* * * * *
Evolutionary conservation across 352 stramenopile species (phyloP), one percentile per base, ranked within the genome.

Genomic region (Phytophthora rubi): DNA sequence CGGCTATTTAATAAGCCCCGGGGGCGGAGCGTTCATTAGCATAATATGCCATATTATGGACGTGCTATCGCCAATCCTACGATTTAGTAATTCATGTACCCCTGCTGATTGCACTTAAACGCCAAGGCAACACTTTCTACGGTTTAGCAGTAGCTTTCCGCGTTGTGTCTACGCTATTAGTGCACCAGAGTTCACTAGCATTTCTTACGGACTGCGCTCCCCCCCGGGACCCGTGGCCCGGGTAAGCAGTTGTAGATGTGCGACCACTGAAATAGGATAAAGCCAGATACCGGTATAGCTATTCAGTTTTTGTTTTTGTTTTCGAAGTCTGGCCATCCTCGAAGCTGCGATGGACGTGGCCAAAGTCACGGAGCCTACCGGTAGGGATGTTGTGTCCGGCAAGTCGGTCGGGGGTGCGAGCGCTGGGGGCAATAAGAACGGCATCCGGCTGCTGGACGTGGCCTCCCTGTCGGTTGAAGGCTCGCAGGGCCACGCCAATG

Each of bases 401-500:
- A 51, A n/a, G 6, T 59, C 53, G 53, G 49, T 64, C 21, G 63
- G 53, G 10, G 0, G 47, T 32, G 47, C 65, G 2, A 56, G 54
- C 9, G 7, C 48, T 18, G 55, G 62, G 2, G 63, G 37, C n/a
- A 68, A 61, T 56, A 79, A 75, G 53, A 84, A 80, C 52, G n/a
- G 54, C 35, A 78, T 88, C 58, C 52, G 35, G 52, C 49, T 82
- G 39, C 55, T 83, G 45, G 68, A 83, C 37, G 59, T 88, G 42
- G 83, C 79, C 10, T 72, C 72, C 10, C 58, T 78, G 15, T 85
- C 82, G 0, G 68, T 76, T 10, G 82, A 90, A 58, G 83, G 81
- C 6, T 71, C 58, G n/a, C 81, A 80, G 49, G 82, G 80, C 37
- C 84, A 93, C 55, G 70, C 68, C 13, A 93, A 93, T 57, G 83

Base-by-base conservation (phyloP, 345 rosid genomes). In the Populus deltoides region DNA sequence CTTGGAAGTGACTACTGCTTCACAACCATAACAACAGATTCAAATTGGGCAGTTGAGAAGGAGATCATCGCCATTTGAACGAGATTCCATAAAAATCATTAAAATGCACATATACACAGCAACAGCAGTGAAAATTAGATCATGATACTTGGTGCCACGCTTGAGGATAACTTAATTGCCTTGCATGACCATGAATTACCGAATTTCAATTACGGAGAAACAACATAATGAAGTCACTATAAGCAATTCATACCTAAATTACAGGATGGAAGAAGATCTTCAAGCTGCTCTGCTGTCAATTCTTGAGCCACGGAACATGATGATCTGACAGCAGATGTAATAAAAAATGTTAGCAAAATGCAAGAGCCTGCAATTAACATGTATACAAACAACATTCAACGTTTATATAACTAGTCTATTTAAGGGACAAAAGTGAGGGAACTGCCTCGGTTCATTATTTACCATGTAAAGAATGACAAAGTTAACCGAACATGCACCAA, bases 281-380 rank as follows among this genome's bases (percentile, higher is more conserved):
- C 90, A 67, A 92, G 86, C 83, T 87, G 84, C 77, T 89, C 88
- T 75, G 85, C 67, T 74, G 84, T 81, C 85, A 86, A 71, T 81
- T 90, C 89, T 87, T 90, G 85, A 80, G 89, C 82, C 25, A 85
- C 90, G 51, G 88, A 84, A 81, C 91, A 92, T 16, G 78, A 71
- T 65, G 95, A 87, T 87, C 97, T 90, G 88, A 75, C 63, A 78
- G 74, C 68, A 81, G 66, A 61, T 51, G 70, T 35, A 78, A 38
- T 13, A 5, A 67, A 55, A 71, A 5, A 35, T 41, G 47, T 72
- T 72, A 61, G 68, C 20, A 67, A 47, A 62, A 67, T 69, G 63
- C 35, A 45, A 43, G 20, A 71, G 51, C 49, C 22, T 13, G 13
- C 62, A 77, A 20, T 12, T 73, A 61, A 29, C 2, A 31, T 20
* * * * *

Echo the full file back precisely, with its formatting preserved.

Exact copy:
Evolutionary conservation across 352 stramenopile species (phyloP), one percentile per base, ranked within the genome.

Genomic region (Phytophthora rubi): DNA sequence CGGCTATTTAATAAGCCCCGGGGGCGGAGCGTTCATTAGCATAATATGCCATATTATGGACGTGCTATCGCCAATCCTACGATTTAGTAATTCATGTACCCCTGCTGATTGCACTTAAACGCCAAGGCAACACTTTCTACGGTTTAGCAGTAGCTTTCCGCGTTGTGTCTACGCTATTAGTGCACCAGAGTTCACTAGCATTTCTTACGGACTGCGCTCCCCCCCGGGACCCGTGGCCCGGGTAAGCAGTTGTAGATGTGCGACCACTGAAATAGGATAAAGCCAGATACCGGTATAGCTATTCAGTTTTTGTTTTTGTTTTCGAAGTCTGGCCATCCTCGAAGCTGCGATGGACGTGGCCAAAGTCACGGAGCCTACCGGTAGGGATGTTGTGTCCGGCAAGTCGGTCGGGGGTGCGAGCGCTGGGGGCAATAAGAACGGCATCCGGCTGCTGGACGTGGCCTCCCTGTCGGTTGAAGGCTCGCAGGGCCACGCCAATG

Each of bases 401-500:
- A 51, A n/a, G 6, T 59, C 53, G 53, G 49, T 64, C 21, G 63
- G 53, G 10, G 0, G 47, T 32, G 47, C 65, G 2, A 56, G 54
- C 9, G 7, C 48, T 18, G 55, G 62, G 2, G 63, G 37, C n/a
- A 68, A 61, T 56, A 79, A 75, G 53, A 84, A 80, C 52, G n/a
- G 54, C 35, A 78, T 88, C 58, C 52, G 35, G 52, C 49, T 82
- G 39, C 55, T 83, G 45, G 68, A 83, C 37, G 59, T 88, G 42
- G 83, C 79, C 10, T 72, C 72, C 10, C 58, T 78, G 15, T 85
- C 82, G 0, G 68, T 76, T 10, G 82, A 90, A 58, G 83, G 81
- C 6, T 71, C 58, G n/a, C 81, A 80, G 49, G 82, G 80, C 37
- C 84, A 93, C 55, G 70, C 68, C 13, A 93, A 93, T 57, G 83

Base-by-base conservation (phyloP, 345 rosid genomes). In the Populus deltoides region DNA sequence CTTGGAAGTGACTACTGCTTCACAACCATAACAACAGATTCAAATTGGGCAGTTGAGAAGGAGATCATCGCCATTTGAACGAGATTCCATAAAAATCATTAAAATGCACATATACACAGCAACAGCAGTGAAAATTAGATCATGATACTTGGTGCCACGCTTGAGGATAACTTAATTGCCTTGCATGACCATGAATTACCGAATTTCAATTACGGAGAAACAACATAATGAAGTCACTATAAGCAATTCATACCTAAATTACAGGATGGAAGAAGATCTTCAAGCTGCTCTGCTGTCAATTCTTGAGCCACGGAACATGATGATCTGACAGCAGATGTAATAAAAAATGTTAGCAAAATGCAAGAGCCTGCAATTAACATGTATACAAACAACATTCAACGTTTATATAACTAGTCTATTTAAGGGACAAAAGTGAGGGAACTGCCTCGGTTCATTATTTACCATGTAAAGAATGACAAAGTTAACCGAACATGCACCAA, bases 281-380 rank as follows among this genome's bases (percentile, higher is more conserved):
- C 90, A 67, A 92, G 86, C 83, T 87, G 84, C 77, T 89, C 88
- T 75, G 85, C 67, T 74, G 84, T 81, C 85, A 86, A 71, T 81
- T 90, C 89, T 87, T 90, G 85, A 80, G 89, C 82, C 25, A 85
- C 90, G 51, G 88, A 84, A 81, C 91, A 92, T 16, G 78, A 71
- T 65, G 95, A 87, T 87, C 97, T 90, G 88, A 75, C 63, A 78
- G 74, C 68, A 81, G 66, A 61, T 51, G 70, T 35, A 78, A 38
- T 13, A 5, A 67, A 55, A 71, A 5, A 35, T 41, G 47, T 72
- T 72, A 61, G 68, C 20, A 67, A 47, A 62, A 67, T 69, G 63
- C 35, A 45, A 43, G 20, A 71, G 51, C 49, C 22, T 13, G 13
- C 62, A 77, A 20, T 12, T 73, A 61, A 29, C 2, A 31, T 20